As a marketer, you’re always looking for new ways to engage more with existing customers and reach new audiences. We all know that when done right, social media contests can be great tools for driving engagement and increasing brand visibility.

Whether you’re gathering user-generated content or just having fun and rewarding your audience, contests have become somewhat of a staple in marketers’ outreach strategies. But before you start handing out prizes, you need to make sure your campaign is set up for success.

A poorly run contest can not only get you in trouble with your audience, but with the social platforms you host them on as well. Here are a few questions you should ask your social team before launching a social media contest to ensure success.

What Does Success Look Like?

Like all social media campaigns, make sure that you’ve clearly defined what it is you’re hoping to achieve through the contest. Do you want to attract new customers, increase newsletter subscribers, or sell a product? Don’t limit yourself to superficial objectives either. For example, it doesn’t make sense to launch a contest to increase your already-large follower base. Instead, focus on ways to kickstart engagement among the group — which will ultimately lead to more followers anyway.

As Social Media Examiner pointed out, you can sometimes meet multiple objectives at the same time. Consider a tweet-to-win contest in which you provide participants with messaging to share ahead of time. For example, “If I win a $500 Visa gift card, I’ll spend it on… #ABCgiveaway @yourcompany.” Not only does this help promote engagement and attract new followers, but it also gives you deeper insight into your audience.

Once you’ve established a clear objective, you’ll need to decide which metrics you’ll use to determine success. Know what metrics you’ll track as well as what numbers you need to reach in order to call the campaign a success. This is something that your entire team will need to sign off on. Figuring out all of this ahead of time will make it much easier for reporting once the contest is finished.

Who? What? Where? When?

Once you’ve finalized the objective for your contest you’ll need to focus on the logistics of it. Deciding upon the theme of your contest is only half the battle; the other half is integrating it into your workflow. How and where do you plan to promote the contest? When will it start and end? Where will you accept entries? Who will track your success metrics? All of these questions need to be answered before you start promoting your contest.

You can also save time by anticipating questions from the public before you launch. For example, know who’s eligible to participate and clearly outline the rules for participation. Additionally, know the duration of the contest, what the prize is, how you’ll get the prize to the winner, and when the winner can expect delivery of said prize. More importantly, understand how the prize provides value by focusing on a reward that aligns with your brand and the needs of your target audience.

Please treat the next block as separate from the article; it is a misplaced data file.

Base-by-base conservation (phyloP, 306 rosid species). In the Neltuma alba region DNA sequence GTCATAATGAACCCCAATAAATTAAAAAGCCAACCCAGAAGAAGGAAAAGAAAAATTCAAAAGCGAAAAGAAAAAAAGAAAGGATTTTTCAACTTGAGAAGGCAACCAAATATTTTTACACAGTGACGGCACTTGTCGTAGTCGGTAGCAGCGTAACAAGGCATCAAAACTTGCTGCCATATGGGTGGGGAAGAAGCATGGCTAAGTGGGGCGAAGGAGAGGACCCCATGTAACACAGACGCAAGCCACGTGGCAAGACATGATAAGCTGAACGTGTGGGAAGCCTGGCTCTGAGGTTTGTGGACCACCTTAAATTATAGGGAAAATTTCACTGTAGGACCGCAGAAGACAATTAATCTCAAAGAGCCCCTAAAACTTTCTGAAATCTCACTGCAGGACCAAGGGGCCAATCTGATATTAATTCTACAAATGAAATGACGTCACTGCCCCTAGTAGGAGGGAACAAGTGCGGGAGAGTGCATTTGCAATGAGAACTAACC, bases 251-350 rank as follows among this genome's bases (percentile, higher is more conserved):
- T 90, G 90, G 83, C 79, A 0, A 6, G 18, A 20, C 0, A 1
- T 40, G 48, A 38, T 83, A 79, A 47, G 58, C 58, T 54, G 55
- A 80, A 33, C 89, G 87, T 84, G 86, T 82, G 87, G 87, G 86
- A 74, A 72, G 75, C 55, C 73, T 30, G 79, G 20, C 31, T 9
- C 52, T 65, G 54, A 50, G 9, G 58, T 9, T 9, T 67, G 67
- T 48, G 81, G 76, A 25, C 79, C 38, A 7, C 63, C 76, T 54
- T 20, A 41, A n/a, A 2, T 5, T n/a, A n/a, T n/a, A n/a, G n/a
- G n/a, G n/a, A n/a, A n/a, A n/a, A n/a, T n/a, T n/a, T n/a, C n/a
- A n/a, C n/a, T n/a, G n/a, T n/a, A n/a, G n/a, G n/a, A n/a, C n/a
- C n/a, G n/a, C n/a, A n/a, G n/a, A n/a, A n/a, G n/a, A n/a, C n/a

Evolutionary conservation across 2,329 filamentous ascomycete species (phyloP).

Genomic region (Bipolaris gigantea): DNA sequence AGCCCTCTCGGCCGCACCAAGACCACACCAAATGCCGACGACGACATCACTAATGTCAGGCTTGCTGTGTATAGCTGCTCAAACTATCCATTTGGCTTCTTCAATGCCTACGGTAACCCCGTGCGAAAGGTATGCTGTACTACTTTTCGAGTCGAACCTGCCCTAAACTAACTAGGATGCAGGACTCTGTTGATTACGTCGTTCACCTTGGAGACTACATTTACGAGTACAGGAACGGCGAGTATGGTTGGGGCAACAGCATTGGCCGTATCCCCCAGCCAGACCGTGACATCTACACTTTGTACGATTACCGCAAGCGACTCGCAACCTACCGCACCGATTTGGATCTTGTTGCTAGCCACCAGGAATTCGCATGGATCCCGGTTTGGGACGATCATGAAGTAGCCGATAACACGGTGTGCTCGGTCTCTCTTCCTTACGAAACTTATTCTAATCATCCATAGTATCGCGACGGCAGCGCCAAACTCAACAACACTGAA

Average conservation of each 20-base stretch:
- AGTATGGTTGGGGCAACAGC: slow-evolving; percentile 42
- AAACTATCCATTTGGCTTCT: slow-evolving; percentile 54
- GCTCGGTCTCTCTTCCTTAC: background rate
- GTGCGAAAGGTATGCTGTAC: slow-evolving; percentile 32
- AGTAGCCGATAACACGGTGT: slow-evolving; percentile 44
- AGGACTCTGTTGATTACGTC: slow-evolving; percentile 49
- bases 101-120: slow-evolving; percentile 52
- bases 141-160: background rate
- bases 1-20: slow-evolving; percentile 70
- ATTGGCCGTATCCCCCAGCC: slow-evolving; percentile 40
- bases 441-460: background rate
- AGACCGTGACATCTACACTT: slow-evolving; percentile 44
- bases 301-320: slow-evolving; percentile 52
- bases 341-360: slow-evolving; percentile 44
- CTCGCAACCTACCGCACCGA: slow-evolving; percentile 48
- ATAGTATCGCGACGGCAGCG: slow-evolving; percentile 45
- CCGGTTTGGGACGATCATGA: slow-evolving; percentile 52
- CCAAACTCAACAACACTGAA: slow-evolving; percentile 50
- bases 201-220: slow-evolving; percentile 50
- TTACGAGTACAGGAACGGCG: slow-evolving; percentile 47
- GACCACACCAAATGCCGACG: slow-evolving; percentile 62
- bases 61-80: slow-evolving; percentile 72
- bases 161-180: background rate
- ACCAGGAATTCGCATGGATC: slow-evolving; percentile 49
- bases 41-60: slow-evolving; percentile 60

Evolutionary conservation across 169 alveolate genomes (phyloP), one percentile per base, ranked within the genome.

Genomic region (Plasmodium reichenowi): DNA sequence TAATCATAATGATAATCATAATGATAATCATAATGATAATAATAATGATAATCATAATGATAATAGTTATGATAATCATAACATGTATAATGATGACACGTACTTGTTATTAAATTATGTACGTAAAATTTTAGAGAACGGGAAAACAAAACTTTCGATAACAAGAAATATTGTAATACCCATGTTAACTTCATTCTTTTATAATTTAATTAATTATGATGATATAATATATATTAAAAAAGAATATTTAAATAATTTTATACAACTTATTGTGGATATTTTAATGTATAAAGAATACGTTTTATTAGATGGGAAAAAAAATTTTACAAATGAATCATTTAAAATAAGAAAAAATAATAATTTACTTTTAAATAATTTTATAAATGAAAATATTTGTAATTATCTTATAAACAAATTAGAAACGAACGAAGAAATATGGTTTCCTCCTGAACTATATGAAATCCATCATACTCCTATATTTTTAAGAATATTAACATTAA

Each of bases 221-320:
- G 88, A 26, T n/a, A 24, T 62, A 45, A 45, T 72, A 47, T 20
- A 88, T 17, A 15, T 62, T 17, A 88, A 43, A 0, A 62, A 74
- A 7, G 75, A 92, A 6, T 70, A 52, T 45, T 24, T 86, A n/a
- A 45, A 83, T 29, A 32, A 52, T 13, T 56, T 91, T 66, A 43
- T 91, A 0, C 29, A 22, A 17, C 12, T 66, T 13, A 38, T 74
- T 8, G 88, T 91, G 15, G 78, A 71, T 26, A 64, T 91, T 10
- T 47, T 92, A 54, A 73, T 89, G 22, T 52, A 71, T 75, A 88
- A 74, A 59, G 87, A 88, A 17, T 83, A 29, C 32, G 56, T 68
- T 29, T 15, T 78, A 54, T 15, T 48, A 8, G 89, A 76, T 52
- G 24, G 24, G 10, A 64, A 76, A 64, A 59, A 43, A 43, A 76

A great example of this can be seen in Dove’s King of the Castle campaign, which was built around the brand’s Men+Care product line. Instead of giving away an iPad, Dove teamed up with HGTV’s Jonathan Scott to giveaway a huge home improvement upgrade. The prizes ranged from a moat with a functioning drawbridge to the ultimate backyard treehouse to a top-of-the-line home automation system.

What’s the Best Platform?

Before you announce your contest, be sure that your promotion is safe to run on that social platform. Facebook probably has the most extensive set of rules, although they have recently relaxed a bit. You can now use Likes, posts, and private messages as voting mechanisms, and promotions can be held on Page Timelines.

Twitter offers a similar promotions guide which primarily focuses on preventing spam, duplicate posts, and discourages the creation of multiple accounts. In the same vain, Pinterest is intent on maintaining quality over quantity. The site’s guidelines prevent you from requiring entrants to pin specific items or add a minimum number of Pins.

You might also find that one stands out more than the others based on your target audience contest structure. For example, if you’re looking for simple engagement that involves quick but creative responses, Twitter and Facebook are great options. However, if longer engagement is your goal, you might consider Pinterest. Everything moves fast on Twitter and Facebook since both networks focus on real-time conversations and content tends to have a shorter lifespan as a result.

As you can see, social media contests require extra planning and maintenance from your team, but if executed correctly, they can provide an immediate and lasting return for your brand.

[Image credit: EAWB, mkhmarketing]